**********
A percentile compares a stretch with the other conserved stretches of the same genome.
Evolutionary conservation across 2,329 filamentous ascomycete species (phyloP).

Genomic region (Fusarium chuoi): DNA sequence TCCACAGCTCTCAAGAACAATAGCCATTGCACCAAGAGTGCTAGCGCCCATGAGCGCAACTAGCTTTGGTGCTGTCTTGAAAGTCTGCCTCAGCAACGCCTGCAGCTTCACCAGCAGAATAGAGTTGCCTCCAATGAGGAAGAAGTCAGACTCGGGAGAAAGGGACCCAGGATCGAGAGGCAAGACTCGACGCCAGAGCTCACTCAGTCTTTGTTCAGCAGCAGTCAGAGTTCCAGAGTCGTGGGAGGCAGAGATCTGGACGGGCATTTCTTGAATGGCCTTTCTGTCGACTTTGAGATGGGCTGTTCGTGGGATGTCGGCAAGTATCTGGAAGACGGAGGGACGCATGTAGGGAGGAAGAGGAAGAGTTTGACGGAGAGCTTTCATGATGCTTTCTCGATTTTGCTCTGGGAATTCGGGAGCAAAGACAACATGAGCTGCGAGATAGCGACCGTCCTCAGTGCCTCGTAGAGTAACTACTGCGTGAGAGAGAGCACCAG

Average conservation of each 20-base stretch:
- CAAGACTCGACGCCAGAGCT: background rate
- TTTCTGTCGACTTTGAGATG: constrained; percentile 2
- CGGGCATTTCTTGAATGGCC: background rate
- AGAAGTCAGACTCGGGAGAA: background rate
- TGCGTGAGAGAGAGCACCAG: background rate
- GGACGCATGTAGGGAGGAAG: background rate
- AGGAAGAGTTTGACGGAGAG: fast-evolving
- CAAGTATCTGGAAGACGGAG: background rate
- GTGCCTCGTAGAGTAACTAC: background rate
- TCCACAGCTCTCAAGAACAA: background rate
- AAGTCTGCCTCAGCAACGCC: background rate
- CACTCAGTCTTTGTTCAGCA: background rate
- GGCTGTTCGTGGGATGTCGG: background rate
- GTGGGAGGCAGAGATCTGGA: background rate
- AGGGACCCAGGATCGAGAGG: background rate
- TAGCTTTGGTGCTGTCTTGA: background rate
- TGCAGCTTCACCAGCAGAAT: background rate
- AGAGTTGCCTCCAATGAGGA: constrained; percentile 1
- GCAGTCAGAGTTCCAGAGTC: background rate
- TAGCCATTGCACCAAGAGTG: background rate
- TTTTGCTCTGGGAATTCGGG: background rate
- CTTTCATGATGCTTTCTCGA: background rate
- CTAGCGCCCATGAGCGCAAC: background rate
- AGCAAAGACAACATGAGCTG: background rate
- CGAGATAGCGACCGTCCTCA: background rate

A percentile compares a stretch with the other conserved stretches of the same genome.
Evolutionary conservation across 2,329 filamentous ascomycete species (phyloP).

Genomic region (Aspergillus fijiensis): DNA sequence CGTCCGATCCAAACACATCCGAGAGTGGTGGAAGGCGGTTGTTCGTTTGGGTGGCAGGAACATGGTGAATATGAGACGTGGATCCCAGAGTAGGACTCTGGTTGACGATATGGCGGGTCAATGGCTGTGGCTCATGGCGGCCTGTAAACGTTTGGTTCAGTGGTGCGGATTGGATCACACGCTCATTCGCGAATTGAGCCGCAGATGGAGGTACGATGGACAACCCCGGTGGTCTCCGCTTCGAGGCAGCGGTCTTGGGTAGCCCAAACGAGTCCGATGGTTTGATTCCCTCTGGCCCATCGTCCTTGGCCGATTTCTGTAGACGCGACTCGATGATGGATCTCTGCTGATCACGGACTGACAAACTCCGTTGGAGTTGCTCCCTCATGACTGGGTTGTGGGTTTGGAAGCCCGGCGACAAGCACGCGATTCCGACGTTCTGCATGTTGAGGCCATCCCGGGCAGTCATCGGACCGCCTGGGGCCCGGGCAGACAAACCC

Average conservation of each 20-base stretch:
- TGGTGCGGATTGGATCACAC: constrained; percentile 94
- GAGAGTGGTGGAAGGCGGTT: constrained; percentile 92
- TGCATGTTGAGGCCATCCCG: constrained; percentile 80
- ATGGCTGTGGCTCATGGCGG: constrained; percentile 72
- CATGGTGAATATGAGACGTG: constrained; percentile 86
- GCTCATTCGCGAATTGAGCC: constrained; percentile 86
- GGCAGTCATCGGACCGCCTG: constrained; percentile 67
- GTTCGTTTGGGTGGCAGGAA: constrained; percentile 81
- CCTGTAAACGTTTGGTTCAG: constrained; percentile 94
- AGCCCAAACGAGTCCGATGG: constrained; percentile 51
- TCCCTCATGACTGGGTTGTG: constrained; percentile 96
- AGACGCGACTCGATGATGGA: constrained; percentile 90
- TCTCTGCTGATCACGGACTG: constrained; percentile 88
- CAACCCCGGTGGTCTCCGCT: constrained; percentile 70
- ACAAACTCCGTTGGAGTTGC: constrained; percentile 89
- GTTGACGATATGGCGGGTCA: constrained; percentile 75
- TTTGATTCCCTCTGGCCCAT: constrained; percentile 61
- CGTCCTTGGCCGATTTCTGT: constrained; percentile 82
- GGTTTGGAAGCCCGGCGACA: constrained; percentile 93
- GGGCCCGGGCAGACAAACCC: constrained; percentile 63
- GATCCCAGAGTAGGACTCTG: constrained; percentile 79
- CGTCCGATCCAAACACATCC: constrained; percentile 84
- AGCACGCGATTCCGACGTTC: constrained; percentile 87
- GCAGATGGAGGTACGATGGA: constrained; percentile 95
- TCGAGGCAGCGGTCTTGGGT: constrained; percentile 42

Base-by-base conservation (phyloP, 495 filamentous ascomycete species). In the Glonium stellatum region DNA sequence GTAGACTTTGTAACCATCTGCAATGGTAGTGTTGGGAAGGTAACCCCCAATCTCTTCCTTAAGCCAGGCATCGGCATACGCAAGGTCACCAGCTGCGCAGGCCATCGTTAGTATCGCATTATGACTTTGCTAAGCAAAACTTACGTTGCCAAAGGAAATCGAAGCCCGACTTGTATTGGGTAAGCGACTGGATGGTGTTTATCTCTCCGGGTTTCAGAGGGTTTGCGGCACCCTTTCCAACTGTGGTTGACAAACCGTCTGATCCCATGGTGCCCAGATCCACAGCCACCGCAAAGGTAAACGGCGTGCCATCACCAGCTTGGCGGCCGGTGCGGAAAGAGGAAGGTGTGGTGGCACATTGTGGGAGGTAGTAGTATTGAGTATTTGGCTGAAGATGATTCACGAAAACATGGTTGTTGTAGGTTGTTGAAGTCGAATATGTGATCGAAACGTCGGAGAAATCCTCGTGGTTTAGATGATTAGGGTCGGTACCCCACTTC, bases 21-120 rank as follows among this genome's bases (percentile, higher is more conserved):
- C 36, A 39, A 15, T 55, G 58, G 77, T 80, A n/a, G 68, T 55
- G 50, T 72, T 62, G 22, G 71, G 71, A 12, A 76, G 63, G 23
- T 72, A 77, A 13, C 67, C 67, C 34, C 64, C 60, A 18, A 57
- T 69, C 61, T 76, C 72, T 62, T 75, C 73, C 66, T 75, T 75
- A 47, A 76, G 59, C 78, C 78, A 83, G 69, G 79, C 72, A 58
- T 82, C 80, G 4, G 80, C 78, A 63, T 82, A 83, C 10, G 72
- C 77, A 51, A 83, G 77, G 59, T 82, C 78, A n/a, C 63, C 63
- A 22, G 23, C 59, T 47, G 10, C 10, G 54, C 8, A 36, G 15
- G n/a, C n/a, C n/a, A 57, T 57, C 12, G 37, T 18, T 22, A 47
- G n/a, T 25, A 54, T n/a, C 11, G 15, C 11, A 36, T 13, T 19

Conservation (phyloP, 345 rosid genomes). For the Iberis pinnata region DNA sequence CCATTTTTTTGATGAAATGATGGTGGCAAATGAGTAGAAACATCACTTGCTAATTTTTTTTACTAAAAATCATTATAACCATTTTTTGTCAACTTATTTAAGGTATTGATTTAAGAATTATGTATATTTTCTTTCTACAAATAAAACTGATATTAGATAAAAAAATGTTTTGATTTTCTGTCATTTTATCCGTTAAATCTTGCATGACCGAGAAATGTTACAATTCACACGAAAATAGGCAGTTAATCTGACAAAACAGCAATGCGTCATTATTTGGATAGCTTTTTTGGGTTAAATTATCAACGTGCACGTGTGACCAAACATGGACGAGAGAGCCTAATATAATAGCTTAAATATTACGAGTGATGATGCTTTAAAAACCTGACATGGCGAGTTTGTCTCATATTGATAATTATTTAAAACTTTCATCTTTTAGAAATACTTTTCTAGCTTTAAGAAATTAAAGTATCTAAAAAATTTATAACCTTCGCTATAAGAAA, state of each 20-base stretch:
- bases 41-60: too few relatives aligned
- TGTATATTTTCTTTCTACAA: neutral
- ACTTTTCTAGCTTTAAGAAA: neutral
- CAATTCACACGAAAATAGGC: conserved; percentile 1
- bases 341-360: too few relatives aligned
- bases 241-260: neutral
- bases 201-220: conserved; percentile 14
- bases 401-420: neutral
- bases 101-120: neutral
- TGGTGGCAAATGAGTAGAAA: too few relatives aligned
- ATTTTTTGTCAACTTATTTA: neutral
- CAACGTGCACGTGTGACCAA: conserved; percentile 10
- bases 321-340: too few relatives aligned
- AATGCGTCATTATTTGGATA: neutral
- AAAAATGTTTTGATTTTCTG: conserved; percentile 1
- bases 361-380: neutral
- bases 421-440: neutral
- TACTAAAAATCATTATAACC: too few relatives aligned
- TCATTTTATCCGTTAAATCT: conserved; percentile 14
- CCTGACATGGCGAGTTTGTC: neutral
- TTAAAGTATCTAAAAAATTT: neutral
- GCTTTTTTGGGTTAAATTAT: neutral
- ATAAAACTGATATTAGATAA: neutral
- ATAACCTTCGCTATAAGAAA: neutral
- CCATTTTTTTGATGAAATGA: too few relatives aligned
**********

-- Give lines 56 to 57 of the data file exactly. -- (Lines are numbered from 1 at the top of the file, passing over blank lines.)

- AGCACGCGATTCCGACGTTC: constrained; percentile 87
- GCAGATGGAGGTACGATGGA: constrained; percentile 95